The details of Gates’s early life are somewhat obscure. He was born in England in 1727 to working class parents. Because his mother was a favored housekeeper for the Duke of Leeds, young Horatio was afforded a higher level of education than most born to his class. With financial assistance from his parents—and some key noble patronage—Gates purchased his first commission in the British Army as an ensign in the 20th Regiment of Foot in 1745.
Over the next 25 years, Gates served in the War of the Austrian Succession (1740-1748) in Europe, the Micmac War (1749-1755) in Acadia, and the French and Indian War (1754-1763) in Pennsylvania and New York. He served in staff positions for British governors and military commanders, including Edward Cornwallis, John Stanwix, and Robert Monckton. Gates probably developed his talents as a military administrator during these times, a skill that would serve him during the American War for Independence.Although Gates returned to England after the French and Indian War as major of the 45th Regiment of Foot, he recognized that further career advancement would prove difficult due to his lack of social status. He sold his commission and returned to North America in 1769. With the help of his French and Indian War comrade-in-arms, George Washington, Gates purchased land for a plantation, called Traveler’s Rest, in Virginia. He settled there with his wife, Elizabeth (a native of Nova Scotia who he married in 1754), and their son, Robert, in 1773. Within days of buying his Virginia lands, Gates purchased Nace, an enslaved African; Gates continued to purchase enslaved people and benefit from their labor for as long as he owned the estate.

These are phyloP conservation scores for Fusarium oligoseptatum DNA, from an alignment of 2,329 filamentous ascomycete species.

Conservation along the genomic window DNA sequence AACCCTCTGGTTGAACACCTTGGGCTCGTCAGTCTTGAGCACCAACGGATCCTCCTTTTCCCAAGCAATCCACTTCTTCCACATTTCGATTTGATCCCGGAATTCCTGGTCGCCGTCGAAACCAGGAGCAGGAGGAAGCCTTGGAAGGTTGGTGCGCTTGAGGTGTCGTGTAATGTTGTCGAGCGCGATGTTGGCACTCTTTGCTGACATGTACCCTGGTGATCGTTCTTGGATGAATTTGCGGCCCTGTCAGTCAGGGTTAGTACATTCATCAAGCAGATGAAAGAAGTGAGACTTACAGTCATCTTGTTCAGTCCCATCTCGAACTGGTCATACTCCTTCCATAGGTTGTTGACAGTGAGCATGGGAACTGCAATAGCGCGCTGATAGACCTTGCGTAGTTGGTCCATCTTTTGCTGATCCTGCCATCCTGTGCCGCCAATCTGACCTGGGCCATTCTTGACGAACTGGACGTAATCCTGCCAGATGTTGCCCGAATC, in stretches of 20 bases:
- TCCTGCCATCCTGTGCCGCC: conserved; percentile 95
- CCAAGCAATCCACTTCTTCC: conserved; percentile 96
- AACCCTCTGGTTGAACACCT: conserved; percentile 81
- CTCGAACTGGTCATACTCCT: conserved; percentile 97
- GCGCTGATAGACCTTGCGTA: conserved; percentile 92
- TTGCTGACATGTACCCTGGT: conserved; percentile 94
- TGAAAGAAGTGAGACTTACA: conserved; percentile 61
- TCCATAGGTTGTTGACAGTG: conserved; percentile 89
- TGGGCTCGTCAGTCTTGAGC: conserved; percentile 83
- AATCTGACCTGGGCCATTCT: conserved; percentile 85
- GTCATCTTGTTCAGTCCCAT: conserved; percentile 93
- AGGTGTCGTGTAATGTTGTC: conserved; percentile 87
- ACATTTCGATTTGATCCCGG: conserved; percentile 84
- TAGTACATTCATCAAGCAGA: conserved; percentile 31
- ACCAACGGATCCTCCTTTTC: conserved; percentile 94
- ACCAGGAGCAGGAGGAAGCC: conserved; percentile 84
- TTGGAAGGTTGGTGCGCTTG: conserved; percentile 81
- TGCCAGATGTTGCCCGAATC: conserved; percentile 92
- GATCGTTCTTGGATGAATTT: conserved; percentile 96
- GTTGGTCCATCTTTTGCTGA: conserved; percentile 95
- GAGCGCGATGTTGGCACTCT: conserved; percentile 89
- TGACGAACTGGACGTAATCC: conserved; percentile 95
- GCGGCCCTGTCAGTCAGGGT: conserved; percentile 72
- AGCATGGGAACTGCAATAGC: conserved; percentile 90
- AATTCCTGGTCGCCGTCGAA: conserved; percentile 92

Gates was a strong supporter of the American cause, and Congress appointed him as the Army of the United Colonies’ adjutant-general, with the rank of brigadier general, on June 17, 1775—the same day Washington was appointed commander-in-chief. Gates put his administrative experience to use by creating the Continental Army’s system of records and orders. He was promoted to the rank of major general on May 16, 1776 and, no longer adjutant general, his hope for a field command was granted in mid-June when he was made commander of the Canadian Department. However, as the failed American effort to conquer Canada ended before his arrival, Gates was relegated to command at Forts Ticonderoga and Independence in the Northern Department under the auspices of Major General Philip Schuyler. After the British threat from Canada was quelled in the fall of 1776, Gates led most of his troops to New Jersey in order to bolster Washington’s army in advance of the December 26 attack on Trenton.
Gates held nominal commands during the first half of 1777, but on August 4, Congress dismissed Schuyler (perceived as ineffectual in dealing with the 1777 British invasion from Canada) and appointed Gates to replace him. As such, Gates assumed command of the Northern Department on August 19 and commanded the Northern Army in the Battles of Saratoga, his first army-level command. His sensible defensive strategy, combined with Major General Benedict Arnold's aggressive battle tactics, defeated Burgoyne. Gates’s choice to pursue Burgoyne to Saratoga and force his surrender—the first surrender of a British Army in world history—was the highlight of Gates’s career.